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I think your method is OK. Especially if you use the same interface on every processor.

You could also look to somethink called Drules, currently Jboss-rules. I used that some time ago for a rule-heavy part of my app and what I liked about it is that the business logic can be expressed in for instance a spreadsheet or DSL which then get's compiled to java (run-time and I think there's also a compile-time option). It makes rules a bit more succint and thus readable. It's also very easy to learn (2 days or so).

Here's a link to the opensource Jboss-rules. At jboss.com you can undoubtedly purchase an offically maintained version if that's more to your companies taste.

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Just create a function to enforce each rule, and call every applicable function for each value. I don't see how this requires any exotic architecture.

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A class for each rule? Really? Perhaps I'm not understanding the quantity or complexity of these rules, but I would (semi-pseudo-code):

public class ALine {
    private int col1;
    private int col2;
    private int coln;
    // ...

    public ALine(string line) {
         // read row into private variables
         // ...

         this.Process();
         this.Insert();
    }

    public void Process() {
         // do all your rules here working with the local variables
    }

    public void Insert() {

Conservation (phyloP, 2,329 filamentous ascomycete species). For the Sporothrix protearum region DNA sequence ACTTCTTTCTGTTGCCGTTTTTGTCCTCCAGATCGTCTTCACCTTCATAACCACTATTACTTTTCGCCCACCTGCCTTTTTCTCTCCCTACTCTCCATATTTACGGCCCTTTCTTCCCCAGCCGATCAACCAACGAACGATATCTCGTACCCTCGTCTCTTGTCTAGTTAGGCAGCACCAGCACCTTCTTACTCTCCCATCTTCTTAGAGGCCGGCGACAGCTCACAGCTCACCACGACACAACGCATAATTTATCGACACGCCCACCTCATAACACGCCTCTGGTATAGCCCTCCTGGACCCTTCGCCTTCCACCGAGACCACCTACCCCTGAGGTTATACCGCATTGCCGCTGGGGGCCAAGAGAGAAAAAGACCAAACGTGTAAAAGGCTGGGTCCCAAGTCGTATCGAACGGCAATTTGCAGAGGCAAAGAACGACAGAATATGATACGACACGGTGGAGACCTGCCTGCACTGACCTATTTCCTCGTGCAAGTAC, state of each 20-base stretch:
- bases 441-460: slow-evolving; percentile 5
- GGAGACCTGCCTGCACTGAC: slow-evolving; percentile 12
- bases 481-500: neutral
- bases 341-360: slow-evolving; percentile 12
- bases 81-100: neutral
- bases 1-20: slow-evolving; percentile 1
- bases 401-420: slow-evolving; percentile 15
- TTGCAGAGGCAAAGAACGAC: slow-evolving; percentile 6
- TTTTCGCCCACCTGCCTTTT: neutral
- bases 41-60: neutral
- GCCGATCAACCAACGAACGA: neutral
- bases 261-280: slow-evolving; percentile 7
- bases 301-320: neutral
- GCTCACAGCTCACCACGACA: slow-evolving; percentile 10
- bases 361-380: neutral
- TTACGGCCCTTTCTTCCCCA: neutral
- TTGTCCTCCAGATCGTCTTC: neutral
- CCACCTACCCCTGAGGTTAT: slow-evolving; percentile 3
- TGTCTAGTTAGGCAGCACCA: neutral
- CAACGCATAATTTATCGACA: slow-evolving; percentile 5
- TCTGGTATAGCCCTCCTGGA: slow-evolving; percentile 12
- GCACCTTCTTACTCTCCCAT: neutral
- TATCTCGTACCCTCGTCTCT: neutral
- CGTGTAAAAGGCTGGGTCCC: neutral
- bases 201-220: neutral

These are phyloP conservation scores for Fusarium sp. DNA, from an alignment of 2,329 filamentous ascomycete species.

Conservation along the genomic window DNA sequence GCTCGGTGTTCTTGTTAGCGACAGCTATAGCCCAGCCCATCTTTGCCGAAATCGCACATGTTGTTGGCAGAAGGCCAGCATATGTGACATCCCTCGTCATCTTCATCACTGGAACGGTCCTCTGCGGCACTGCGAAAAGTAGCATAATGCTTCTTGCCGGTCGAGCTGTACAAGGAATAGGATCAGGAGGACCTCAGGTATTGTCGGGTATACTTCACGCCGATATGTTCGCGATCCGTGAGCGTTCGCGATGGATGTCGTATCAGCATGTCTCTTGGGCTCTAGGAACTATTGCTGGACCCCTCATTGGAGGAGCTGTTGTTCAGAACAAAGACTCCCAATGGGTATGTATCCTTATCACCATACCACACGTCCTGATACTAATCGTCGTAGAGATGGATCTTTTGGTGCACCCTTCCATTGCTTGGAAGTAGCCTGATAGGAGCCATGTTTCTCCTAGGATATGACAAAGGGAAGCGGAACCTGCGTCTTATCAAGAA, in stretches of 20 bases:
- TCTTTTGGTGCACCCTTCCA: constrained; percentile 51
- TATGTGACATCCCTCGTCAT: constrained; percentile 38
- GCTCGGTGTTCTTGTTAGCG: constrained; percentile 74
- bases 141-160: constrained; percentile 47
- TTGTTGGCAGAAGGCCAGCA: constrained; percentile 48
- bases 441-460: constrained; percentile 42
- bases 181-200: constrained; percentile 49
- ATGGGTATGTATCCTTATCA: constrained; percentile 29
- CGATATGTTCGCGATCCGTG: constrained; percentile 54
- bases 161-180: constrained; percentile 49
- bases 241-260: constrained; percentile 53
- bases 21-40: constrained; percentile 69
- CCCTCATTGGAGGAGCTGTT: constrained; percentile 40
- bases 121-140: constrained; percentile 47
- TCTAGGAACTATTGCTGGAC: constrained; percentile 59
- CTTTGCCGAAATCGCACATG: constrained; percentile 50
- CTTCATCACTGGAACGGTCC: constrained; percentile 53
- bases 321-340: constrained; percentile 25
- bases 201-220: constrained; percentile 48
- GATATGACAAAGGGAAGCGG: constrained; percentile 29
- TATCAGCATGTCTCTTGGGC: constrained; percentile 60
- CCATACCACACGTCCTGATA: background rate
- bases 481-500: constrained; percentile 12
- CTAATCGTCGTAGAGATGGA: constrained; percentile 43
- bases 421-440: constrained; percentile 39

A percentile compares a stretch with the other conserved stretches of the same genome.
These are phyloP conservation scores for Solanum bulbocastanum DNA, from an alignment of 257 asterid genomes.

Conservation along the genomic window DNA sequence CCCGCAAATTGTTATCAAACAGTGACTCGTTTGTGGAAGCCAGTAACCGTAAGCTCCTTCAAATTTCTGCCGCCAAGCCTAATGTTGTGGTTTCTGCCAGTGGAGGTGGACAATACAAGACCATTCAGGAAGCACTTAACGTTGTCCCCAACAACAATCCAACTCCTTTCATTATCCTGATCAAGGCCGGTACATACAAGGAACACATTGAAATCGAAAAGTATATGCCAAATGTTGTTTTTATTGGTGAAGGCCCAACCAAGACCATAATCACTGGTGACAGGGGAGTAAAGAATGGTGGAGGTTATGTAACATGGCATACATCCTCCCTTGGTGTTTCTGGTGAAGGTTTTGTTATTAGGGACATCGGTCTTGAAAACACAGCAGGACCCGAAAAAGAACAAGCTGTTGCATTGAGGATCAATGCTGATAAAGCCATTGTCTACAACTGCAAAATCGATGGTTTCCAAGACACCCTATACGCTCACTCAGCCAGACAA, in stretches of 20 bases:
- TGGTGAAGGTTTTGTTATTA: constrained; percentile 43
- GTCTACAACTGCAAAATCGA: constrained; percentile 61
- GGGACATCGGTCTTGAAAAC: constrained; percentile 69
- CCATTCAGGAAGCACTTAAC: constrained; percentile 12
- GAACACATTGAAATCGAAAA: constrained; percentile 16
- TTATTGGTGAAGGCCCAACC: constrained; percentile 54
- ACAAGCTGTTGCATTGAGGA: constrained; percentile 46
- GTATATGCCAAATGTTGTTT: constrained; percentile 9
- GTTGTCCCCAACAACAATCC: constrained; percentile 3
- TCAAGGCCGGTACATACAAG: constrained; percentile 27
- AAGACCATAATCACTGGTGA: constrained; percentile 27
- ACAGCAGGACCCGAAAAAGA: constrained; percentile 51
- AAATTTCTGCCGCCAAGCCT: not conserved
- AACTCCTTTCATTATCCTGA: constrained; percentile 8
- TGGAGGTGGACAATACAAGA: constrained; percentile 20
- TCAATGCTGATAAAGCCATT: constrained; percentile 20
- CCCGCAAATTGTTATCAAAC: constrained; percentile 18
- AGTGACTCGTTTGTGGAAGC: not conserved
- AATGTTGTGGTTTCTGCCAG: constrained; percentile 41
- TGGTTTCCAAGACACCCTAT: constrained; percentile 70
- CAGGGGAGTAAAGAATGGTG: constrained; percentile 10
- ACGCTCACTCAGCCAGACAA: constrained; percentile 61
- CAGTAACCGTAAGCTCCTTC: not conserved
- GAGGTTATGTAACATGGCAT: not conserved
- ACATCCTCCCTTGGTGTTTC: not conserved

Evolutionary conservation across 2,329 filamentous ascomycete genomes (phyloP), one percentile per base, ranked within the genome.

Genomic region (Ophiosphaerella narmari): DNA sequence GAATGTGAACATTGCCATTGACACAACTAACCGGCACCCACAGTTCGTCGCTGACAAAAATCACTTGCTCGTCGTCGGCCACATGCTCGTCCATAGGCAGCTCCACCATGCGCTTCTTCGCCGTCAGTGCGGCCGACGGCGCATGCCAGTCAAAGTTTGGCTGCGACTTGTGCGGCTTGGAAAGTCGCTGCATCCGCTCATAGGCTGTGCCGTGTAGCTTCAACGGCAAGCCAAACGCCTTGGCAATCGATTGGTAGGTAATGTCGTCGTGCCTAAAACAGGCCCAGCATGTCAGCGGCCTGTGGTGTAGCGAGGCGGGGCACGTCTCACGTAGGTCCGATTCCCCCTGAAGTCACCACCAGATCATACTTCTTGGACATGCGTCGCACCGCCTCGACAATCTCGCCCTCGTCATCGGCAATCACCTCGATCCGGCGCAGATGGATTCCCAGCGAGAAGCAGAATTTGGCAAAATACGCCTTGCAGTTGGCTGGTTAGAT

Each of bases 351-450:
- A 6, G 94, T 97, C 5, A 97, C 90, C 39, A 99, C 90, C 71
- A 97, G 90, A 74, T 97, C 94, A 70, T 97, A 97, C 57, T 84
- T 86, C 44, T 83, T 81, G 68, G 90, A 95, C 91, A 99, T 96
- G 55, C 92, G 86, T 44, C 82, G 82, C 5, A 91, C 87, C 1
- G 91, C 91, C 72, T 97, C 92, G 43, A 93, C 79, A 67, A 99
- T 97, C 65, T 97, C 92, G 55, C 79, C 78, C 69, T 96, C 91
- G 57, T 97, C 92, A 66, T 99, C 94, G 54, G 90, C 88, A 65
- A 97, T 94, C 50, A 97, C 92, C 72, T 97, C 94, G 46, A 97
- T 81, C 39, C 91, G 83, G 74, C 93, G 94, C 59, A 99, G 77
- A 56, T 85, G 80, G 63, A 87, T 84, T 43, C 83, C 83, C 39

// write to DB
    }
}

foreach line in csv
    new ALine(line);
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Your methodology of using classes for each rule does sound a bit heavy weight but it has the advantage of being easy to modify and expand should new rules come along.

As for loading the data bulk loading is the way to go. I have read some informaiton which suggests it may be as much as 3 orders of magnitude faster than loading using insert statements. You can find some information on it here

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Bulk load the data into a temp table, then use sql to apply your rules. use the temp table, as a basis for the insert into real table. drop the temp table.

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you can see that all the different answers are coming from their own experience and perspective.

Since we don't know much about the complexity and number of rows in your system, we tend to give advice based on what we have done earlier.

If you want to narrow down to a 1/2 solutions for your implementation, try giving more details.

Good luck

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It may not be what you want to hear, it isn't the "fun way" by any means, but there is a much easier way to do this.

So long as your data is evaluated line by line... you can setup another worksheet in your excel file and use spreadsheet style functions to do the necessary transforms, referencing the data from the raw data sheet. For more complex functions you can use the vba embedded in excel to write out custom operations.

I've used this approach many times and it works really well; its just not very sexy.